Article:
Anthony Fauci, America’s top infectious diseases expert, has pushed back at a concerted campaign by Donald Trump and his allies to discredit his response to the coronavirus pandemic.
Officials and advisers have publicly sought to undermine Fauci in at least five separate instances over the past four days, even as the coronavirus surges across the US, with the death toll now above 135,000.
“I believe for the most part you can trust respected medical authorities,” Fauci told a virtual forum at Georgetown University in Washington on Tuesday, responding to a question that referenced the White House providing reporters with a list of what it described as his past mistakes.
“I believe I’m one of them, so I think you can trust me. But I would stick with respected medical authorities who have a track record of telling the truth, who have a track record of giving information and policy and recommendations based on scientific evidence and good data.”
As Trump downplays the pandemic, pushing to reopen schools and restart the economy, Fauci, director of the National Institute of Allergy and Infectious Diseases, offers bluntly pragmatic assessments that undercut the sunny message. Fauci has said the two New Yorkers have not met since 2 June and the administration has severely curtailed his TV appearances.
Last week Trump told Fox News that Fauci made “a lot of mistakes” and on Monday he retweeted a post by Chuck Woolery, a former game show host, asserting without evidence: “Everyone is lying. The CDC, Media, Democrats, our Doctors, not all but most, that we are told to trust. I think it’s all about the election and keeping the economy from coming back, which is about the election. I’m sick of it.”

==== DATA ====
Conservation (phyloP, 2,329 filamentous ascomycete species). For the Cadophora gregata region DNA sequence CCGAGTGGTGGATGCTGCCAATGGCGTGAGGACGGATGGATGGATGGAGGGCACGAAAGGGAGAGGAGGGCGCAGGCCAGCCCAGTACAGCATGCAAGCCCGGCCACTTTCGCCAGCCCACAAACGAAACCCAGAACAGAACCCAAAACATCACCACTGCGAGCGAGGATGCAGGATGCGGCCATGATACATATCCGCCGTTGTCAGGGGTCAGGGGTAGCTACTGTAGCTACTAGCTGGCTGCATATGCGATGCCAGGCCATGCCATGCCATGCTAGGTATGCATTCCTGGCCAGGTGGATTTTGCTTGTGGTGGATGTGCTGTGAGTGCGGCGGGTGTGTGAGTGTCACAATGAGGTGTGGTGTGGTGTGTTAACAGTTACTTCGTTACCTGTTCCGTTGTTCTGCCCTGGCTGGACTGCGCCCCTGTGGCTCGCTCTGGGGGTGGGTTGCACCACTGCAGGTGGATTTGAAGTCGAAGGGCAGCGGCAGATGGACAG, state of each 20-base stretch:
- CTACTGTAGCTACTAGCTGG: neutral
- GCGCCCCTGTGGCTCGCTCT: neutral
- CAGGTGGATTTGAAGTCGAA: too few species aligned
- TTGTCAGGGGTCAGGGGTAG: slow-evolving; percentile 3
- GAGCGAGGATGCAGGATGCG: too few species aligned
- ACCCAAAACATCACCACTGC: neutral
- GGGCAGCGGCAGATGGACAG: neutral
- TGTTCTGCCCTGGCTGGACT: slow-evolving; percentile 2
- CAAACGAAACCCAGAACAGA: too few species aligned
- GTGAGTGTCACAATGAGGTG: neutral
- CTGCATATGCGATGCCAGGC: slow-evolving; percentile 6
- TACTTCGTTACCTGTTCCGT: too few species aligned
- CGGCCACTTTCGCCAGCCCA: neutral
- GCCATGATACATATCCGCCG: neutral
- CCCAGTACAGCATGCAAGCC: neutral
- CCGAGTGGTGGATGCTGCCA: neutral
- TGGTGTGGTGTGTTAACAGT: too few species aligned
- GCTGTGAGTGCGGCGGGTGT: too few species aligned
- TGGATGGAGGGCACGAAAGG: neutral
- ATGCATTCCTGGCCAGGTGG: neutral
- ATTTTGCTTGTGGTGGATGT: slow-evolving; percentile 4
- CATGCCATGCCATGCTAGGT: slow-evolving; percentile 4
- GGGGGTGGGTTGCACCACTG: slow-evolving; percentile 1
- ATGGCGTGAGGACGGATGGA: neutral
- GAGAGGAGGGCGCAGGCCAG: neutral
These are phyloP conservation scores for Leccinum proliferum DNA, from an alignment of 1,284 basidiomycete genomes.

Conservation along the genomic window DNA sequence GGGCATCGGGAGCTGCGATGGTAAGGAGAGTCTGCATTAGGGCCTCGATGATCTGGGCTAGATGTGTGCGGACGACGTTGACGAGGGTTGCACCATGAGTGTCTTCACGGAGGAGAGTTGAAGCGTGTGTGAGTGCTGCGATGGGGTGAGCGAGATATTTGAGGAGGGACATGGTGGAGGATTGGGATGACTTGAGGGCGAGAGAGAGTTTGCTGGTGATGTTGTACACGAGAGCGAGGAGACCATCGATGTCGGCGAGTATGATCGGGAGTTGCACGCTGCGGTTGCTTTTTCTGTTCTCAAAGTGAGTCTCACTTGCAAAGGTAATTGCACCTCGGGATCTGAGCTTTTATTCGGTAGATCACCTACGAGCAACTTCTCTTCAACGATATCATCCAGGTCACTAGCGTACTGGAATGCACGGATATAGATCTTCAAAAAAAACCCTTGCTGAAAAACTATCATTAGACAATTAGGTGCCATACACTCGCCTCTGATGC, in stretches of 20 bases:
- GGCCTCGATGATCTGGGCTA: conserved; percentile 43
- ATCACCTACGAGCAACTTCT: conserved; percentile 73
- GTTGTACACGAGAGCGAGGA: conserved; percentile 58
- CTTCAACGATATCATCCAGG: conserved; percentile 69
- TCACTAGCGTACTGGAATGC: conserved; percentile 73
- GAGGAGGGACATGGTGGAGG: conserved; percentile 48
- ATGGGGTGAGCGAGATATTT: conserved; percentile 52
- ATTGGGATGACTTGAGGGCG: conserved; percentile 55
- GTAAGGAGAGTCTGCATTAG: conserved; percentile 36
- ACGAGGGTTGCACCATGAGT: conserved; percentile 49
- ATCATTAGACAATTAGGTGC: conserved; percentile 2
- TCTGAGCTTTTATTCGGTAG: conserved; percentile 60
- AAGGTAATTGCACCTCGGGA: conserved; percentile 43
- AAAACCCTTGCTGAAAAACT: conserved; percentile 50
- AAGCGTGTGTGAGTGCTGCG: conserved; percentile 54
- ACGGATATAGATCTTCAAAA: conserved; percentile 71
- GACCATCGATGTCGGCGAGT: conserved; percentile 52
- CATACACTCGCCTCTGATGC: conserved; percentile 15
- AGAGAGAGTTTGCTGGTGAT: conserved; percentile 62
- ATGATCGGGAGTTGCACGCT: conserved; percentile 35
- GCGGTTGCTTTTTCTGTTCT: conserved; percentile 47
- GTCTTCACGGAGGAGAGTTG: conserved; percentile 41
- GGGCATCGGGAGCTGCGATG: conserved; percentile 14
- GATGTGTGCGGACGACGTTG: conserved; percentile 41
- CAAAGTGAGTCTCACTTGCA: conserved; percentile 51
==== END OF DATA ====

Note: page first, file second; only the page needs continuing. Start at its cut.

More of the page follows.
Taking their cue, the president’s lieutenants have worked to amplify their master’s voice on different platforms. For an article published on Saturday, the White House provided the Washington Post with a list of Fauci’s past comments and predictions on the virus that it said were erroneous. It also made the list available to other media outlets, prompting comparisons with the kind of “oppo research” normally reserved for election campaigns.
On Sunday, Adm Brett Giroir, the assistant secretary for health, told NBC’s Meet the Press programme: “I respect Dr Fauci a lot, but Dr Fauci is not 100% right and he also doesn’t necessarily, and he admits that, have the whole national interest in mind. He looks at it from a very narrow public health point of view.”
That evening, Dan Scavino, the White House social media director and deputy chief of staff for communications, posted on Facebook a cartoon lampooning Fauci with public health warnings such as “Indefinite lockdown!”, “Schools stay closed this fall!” and “Shut up and obey!” It was drawn by Ben Garrison, an artist whose work has been condemned for its antisemitic imagery.
A day later, with momentum gathering, Stephen Moore, an economist and Trump adviser, told the Daily Beast website: “We are working on a memo that shows how many times Dr Fauci’s been wrong during not just [this pandemic], but during his entire career.” The memo, he added, is currently entitled “Dr Wrong”.
Then, on Tuesday, the White House trade adviser Peter Navarro wrote a scathing op-ed in the USA Today newspaper that said: “Dr Anthony Fauci has a good bedside manner with the public, but he has been wrong about everything I have interacted with him on. So when you ask me whether I listen to Dr Fauci’s advice, my answer is: only with skepticism and caution.”
The rush to disown Fauci, a leading member of the White House coronavirus taskforce, and earn brownie points with Trump comes as little surprise to seasoned observers.
Michael Steele, former chairman of the Republican National Committee, said: “Everybody who wants to keep their job is going to play the game the way Trump wants them to play it.